5 Great PR Tips from Digital Marketing

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This blog post is part of “The Ultimate Guide to Public Relations” blog series.

Trying to get media coverage for a company, product or event is more challenging than ever. The Internet has spawned hundreds of thousands of media outlets–from bloggers with large followings to major news publications. The competition to reach these writers and journalists is fierce.

This makes PR in the digital age much like marketing in the digital age. When it comes to marketing, you know that if you have a product that solves a real problem, there are people out there looking for it. The challenge is to find them and to help them find you. The same is true with PR–if you have a genuine news story, there is a writer out there that wants to know about it because their readers want to know about it. The challenge is to find the journalists and to help them find you.

Many of the rules of digital marketing apply to PR in the digital media age. Here are five.

  1. Spam is dead. The days of sending an anonymous pitch to hundreds of journalists is gone. “Blasting a news release out to as many reporter and blogger email addresses you can find is PR spam,” says the website Journalistics. “It’s one step removed from buying email addresses on the black market.” Just as with marketing emails, sending messages to people that are not personal or relevant is likely to get you ignored or blocked.
  2. Focus on relevance. Google rewards web pages that are relevant to the solutions that searchers are looking for. PR also needs to be relevant to what writers are looking for.  Journalists have jobs to do–to inform their readers about important developments in their fields. Don’t send a pitch to any journalist that doesn’t write about your industry or product. Jason Abbruzzese of Mashable says, “I will usually just ignore a pitch if it has absolutely nothing to do with my beat.”
  3. Keep it simple. Make your message clear. When marketing a product, the best content explains how to solve a problem as simply as possible. If you’re pitching a journalist, make sure the news you are sharing is clear and is not buried in industry jargon or in lengthy promotional descriptions. Mike Belicove writes in Forbes, “Keep the pretty prose for your first novel and just give us the facts. Remove the rhetoric and give us the Five W’s: who, what, when, why and where. We’ll take it from there.”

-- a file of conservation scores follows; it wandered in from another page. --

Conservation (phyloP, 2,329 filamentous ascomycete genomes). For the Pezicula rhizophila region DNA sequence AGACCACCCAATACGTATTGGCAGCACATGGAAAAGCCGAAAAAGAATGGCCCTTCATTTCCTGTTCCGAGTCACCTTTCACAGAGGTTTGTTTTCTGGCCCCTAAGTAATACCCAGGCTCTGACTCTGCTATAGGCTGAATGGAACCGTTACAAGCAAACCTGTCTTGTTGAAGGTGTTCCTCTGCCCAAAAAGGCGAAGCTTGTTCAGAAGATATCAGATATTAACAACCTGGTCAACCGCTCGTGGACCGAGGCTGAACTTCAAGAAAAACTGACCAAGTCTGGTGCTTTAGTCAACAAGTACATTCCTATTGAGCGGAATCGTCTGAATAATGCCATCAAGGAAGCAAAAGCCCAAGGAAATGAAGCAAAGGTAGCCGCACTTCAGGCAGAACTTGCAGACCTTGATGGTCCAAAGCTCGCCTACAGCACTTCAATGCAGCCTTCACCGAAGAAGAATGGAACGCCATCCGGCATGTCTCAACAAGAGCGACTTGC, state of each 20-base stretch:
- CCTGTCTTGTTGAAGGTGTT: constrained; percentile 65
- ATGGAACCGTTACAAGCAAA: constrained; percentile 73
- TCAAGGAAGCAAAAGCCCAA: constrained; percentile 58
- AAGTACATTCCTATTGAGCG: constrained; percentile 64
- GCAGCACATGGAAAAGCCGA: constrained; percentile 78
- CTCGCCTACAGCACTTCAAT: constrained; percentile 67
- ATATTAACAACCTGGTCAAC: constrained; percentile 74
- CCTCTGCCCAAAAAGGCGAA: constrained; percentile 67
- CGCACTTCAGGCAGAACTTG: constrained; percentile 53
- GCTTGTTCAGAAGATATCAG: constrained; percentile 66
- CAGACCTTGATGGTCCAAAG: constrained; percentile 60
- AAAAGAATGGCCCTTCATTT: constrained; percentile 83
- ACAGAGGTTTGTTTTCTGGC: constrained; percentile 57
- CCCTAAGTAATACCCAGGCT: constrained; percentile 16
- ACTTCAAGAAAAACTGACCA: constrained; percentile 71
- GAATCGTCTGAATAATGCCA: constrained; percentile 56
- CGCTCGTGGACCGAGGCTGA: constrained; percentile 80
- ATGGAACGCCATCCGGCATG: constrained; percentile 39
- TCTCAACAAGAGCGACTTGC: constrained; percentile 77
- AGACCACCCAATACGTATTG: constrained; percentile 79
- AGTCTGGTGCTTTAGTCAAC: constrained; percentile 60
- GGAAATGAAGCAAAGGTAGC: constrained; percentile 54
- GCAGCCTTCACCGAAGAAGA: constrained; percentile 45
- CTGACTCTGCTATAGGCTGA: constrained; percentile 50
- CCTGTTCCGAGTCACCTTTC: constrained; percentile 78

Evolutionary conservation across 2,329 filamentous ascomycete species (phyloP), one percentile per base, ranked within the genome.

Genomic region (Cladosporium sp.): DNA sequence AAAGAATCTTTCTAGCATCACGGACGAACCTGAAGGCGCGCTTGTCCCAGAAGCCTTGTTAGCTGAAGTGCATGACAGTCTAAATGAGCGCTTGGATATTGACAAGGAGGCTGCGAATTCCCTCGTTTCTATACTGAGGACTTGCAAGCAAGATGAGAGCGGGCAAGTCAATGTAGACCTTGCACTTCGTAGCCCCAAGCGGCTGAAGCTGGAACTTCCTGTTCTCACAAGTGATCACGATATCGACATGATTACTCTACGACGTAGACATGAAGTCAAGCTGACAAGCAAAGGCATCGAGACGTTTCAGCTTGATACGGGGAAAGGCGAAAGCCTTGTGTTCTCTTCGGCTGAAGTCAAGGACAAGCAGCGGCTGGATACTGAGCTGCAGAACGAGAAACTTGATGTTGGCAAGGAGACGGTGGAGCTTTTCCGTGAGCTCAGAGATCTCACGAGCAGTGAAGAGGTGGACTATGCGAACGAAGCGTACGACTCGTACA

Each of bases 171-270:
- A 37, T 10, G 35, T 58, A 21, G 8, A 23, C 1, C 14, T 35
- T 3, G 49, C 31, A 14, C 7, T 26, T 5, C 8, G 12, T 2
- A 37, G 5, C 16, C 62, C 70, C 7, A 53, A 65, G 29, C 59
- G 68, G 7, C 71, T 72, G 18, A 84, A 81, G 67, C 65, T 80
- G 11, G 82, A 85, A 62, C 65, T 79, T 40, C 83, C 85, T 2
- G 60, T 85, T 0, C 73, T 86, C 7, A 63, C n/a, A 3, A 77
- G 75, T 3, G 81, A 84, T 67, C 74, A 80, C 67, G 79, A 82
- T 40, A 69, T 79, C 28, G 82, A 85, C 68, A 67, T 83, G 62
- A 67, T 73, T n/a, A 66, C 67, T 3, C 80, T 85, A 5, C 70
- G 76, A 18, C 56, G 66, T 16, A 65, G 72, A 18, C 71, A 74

4. Make it personal, but not too personal. It is important to make it clear that you have read a writer’s work and are familiar with his or her beat. Personalize messages with the name of the journalist. Belicove says, “Your PR staff should operate with a media targeted distribution list that takes into consideration the specialties of a particular writer and your company’s association with that writer.” But don’t get too personal. Karyne Levy of NerdWallet says, “Nope, I definitely wouldn’t like to reply to the PR pitch you sent to my personal email address.”
  5. Don’t just send documents. Like a direct email, your PR pitch should entice the recipient to respond to learn more. You wouldn’t send a white paper or ebook to someone that didn’t request it. Don’t just send a press release to a journalist. Entice them first. Susan Payton of Cision says, “Journalists care about your brand’s story, and while your press release may tell part of it, you’ll do a better job of telling it yourself in your pitch letter.”

Digital marketing is all about making genuine connections with people that are looking for a solution you provide. Digital PR involves the same process–only the audience is journalists, not customers. Help writers solve their problems–creating great stories that entertain and inform their readers–and you are much more likely to be successful.

This blog post is part of “The Ultimate Guide to Public Relations” blog series.

Bill Peatman

About Bill Peatman

Bill is the Senior Writer and Content Developer here at Alaniz. He has more than 20 years of marketing experience and has worked for successful startups and well-known brands such as Cisco and Brown and Caldwell. Bill is a graduate of Stanford University, and has an MA from Santa Clara University.

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